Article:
May 1, 2013

A Demographic Portrait of Mexican-Origin Hispanics in the United States

Appendix B: Methodology

American Community Survey (ACS): 2011

The American Community Survey (ACS) is a continuously fielded survey that collects detailed information from a sample of the U.S. population on a wide range of social and demographic topics. Each month the ACS samples about 250,000 households. Interviews are conducted by mail and in person; follow-up interviews are conducted on a sample of initially non-responding households. The nominal sample size of the ACS is about 3.1 million households per year; about 2.1 million households are included in the final sample.6 The monthly samples do not overlap within five-year periods so that detailed information can be obtained for various geographic levels by combining samples across months.

Data from the ACS are released on an annual basis covering interviews conducted during calendar years. Information from a single year of ACS interviews is published for the nation, states, and “recognized legal, administrative, or statistical areas” with populations of 65,000 or more. Data for three consecutive calendar years are combined to provide tabulations for areas with populations of less than 20,000; data for five consecutive years provide information for all areas down to census tracts and block groups. The ACS began in 2005 with a sample of the household population and was expanded to full operational status in 2006 when the household and group quarters populations were included.

The ACS includes questions on place of birth (state or country), citizenship and residence one year before the interview. For people born outside the U.S., the ACS asks when the person came to live in the United States. These data items provide information on the foreign-born population in the U.S. and their movement to the U.S. ACS data presented in this report come from tabulations of microdata obtained from the Integrated Public-Use Microdata Series of the University of Minnesota (IPUMS). For each year, the microdata set represents a 1% sample of the U.S. population or about 3 million individual cases per year.

Like any survey, estimates from the ACS are subject to sampling error and (potentially) measurement error. Information on the ACS sampling strategy and associated error is available at http://www.census.gov/acs/www/methodology/methodology_main/. An example of measurement error is that citizenship rates for the foreign born are estimated to be overstated in the decennial census and other official surveys, such as the ACS (see Jeffrey Passel. “Growing Share of Immigrants Choosing Naturalization,” Pew Hispanic Center, Washington, D.C. (March 28, 2007)). Finally, estimates from the ACS may differ from the decennial census or other Census Bureau surveys due to differences in methodology and data collection procedures7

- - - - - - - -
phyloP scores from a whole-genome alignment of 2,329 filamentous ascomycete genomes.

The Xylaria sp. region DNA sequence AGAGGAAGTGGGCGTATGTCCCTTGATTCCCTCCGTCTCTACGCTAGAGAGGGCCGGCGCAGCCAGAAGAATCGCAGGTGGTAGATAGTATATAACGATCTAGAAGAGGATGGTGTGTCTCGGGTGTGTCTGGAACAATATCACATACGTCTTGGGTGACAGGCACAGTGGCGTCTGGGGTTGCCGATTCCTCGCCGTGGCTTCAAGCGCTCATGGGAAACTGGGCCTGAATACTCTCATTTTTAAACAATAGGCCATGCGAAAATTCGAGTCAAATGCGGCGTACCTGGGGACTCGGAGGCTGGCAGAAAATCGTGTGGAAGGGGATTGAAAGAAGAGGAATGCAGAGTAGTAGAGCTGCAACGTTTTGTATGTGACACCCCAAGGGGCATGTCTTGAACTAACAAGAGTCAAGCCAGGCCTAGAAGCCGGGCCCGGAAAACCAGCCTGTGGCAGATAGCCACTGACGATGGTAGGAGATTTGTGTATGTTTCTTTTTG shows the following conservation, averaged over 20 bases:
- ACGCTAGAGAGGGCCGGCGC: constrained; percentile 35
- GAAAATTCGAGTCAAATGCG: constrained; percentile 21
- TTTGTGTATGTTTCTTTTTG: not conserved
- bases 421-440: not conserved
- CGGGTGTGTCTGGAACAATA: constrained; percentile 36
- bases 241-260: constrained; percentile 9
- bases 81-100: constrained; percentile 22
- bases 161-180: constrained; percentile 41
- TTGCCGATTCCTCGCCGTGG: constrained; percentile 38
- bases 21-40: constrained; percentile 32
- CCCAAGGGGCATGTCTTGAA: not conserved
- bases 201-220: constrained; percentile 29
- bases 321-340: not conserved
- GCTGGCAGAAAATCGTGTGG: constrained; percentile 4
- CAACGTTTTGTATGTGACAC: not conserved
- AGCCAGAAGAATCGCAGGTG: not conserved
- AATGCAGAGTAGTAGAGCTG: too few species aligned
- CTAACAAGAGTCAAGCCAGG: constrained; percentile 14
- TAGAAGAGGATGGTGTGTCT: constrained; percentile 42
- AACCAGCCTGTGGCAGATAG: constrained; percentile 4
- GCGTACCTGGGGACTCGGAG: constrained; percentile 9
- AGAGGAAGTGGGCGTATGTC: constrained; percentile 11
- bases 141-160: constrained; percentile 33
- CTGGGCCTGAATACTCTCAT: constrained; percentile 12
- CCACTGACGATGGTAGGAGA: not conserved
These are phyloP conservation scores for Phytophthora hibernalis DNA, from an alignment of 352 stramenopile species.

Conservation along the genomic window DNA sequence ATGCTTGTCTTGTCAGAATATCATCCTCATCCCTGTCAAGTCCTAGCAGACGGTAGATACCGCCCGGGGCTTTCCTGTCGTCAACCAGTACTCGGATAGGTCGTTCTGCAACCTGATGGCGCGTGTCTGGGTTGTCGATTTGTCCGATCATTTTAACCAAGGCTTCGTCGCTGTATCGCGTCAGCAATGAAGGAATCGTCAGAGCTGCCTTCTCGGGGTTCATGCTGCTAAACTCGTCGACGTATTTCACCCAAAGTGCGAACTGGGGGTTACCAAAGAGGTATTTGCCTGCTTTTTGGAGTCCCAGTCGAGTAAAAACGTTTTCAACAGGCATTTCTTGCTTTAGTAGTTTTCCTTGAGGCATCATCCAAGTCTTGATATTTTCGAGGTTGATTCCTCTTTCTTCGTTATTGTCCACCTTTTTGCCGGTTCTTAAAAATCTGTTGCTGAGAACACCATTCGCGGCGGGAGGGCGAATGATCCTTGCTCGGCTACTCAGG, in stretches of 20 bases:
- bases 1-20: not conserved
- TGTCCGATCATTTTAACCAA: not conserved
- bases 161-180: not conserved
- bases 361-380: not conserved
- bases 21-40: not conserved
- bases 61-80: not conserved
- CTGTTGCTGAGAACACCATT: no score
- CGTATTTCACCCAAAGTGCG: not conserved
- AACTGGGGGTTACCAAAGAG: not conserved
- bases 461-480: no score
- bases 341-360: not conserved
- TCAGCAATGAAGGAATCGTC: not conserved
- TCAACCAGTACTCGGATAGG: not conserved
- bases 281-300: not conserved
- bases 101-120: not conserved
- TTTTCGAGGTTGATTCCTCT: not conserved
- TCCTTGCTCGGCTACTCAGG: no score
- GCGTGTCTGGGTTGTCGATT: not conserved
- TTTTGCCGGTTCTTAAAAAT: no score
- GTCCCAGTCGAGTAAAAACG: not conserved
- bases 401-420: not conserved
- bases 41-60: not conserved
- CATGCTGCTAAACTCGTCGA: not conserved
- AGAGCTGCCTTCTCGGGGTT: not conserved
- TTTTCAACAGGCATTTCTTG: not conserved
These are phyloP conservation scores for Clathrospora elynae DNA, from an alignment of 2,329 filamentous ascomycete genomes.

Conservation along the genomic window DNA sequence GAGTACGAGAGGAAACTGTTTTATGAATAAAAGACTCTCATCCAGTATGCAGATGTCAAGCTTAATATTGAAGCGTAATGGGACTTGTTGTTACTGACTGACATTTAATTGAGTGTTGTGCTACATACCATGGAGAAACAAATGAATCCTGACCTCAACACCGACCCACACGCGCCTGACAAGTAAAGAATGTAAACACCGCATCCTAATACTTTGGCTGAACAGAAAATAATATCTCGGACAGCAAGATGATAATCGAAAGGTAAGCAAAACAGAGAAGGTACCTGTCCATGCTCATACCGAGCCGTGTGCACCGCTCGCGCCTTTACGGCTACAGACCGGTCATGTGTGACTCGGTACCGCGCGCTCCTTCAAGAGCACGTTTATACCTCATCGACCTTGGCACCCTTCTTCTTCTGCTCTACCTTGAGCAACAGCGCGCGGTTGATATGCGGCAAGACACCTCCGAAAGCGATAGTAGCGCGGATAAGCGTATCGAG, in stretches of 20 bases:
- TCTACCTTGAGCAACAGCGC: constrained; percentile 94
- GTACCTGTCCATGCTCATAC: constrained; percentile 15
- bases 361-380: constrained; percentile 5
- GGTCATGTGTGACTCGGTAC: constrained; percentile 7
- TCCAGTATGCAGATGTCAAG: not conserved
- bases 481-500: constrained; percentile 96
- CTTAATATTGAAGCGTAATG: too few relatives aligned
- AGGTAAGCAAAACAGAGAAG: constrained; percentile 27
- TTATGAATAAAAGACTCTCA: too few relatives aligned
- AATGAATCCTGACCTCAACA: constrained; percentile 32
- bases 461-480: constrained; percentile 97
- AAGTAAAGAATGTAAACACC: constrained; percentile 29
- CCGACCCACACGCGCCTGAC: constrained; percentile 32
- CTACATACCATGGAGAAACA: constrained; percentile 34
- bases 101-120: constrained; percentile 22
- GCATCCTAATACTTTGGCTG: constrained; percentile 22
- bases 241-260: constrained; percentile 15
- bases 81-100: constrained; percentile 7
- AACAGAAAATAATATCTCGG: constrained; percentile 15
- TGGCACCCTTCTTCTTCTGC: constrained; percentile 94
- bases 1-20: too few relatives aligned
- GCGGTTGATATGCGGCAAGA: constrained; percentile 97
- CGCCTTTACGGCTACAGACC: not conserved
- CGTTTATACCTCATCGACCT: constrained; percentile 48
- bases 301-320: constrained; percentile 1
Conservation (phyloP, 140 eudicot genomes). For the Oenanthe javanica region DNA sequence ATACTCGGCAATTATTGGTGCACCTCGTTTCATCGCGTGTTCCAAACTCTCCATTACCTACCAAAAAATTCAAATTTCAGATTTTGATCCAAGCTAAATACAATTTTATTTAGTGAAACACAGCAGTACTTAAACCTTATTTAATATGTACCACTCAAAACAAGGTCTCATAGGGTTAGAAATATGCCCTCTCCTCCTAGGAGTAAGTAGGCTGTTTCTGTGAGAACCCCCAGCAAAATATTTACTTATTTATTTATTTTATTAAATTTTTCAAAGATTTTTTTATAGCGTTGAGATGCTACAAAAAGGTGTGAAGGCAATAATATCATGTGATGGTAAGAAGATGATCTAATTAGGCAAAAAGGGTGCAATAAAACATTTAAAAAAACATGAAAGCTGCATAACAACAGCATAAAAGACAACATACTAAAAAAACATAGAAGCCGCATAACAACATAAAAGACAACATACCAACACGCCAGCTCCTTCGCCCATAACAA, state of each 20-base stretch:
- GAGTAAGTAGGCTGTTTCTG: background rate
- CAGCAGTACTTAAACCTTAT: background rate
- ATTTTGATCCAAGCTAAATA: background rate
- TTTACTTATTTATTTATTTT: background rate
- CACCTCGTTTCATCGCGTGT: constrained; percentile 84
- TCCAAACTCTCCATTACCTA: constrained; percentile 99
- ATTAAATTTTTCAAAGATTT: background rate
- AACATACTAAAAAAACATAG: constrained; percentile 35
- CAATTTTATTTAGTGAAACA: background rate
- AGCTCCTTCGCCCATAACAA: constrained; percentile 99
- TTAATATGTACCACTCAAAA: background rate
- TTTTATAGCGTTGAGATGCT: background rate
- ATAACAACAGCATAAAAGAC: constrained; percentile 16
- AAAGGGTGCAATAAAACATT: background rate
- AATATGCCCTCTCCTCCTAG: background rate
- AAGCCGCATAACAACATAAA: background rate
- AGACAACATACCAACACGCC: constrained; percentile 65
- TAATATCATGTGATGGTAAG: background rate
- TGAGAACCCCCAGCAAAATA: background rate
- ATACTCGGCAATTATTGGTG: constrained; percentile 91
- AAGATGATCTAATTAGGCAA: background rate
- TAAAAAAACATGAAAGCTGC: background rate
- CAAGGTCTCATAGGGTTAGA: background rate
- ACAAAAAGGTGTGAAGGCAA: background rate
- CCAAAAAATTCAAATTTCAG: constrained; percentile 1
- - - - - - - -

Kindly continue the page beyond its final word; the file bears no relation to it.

Decennial Censuses: 1850 through 2000

U.S. decennial censuses from 1850 through 2000 have provided information on the foreign-born population via a question on place of birth. Through 1970, these censuses also asked mother’s country of birth and father’s country of birth, which permit identification of the second generation. Data on the Mexican-born population from 1850 through 1990 are from these census results presented by Gibson and Jung (2006) and in the Historical Statistics of the United States (U.S. Census Bureau, 1975). Data for 1980 through 2000 come from the 5% public-use sample of census records from Integrated Public Use Microdata Series (IPUMS) to generate information on the foreign-born population. These sources also collect information on citizenship and year of entry to the U.S.

Data on the Mexican-origin population from 1850 through 2000 are based on Pew Hispanic Center tabulations of census records from the IPUMS.

Current Population Survey (CPS): 1995-2012

Monthly CPS

The Current Population Survey (CPS) is a monthly survey conducted by the Census Bureau for the Bureau of Labor Statistics. The CPS is a stratified probability sample of about 60,000 households designed to provide state-specific information on employment and unemployment (http://www.census.gov/cps/methodology/). Generally, about 50,000-55,000 households are interviewed. The sample has overlapping rotation groups in which each household is interviewed in four consecutive months, is out of the sample for eight months, and then returns to the sample for four more consecutive months.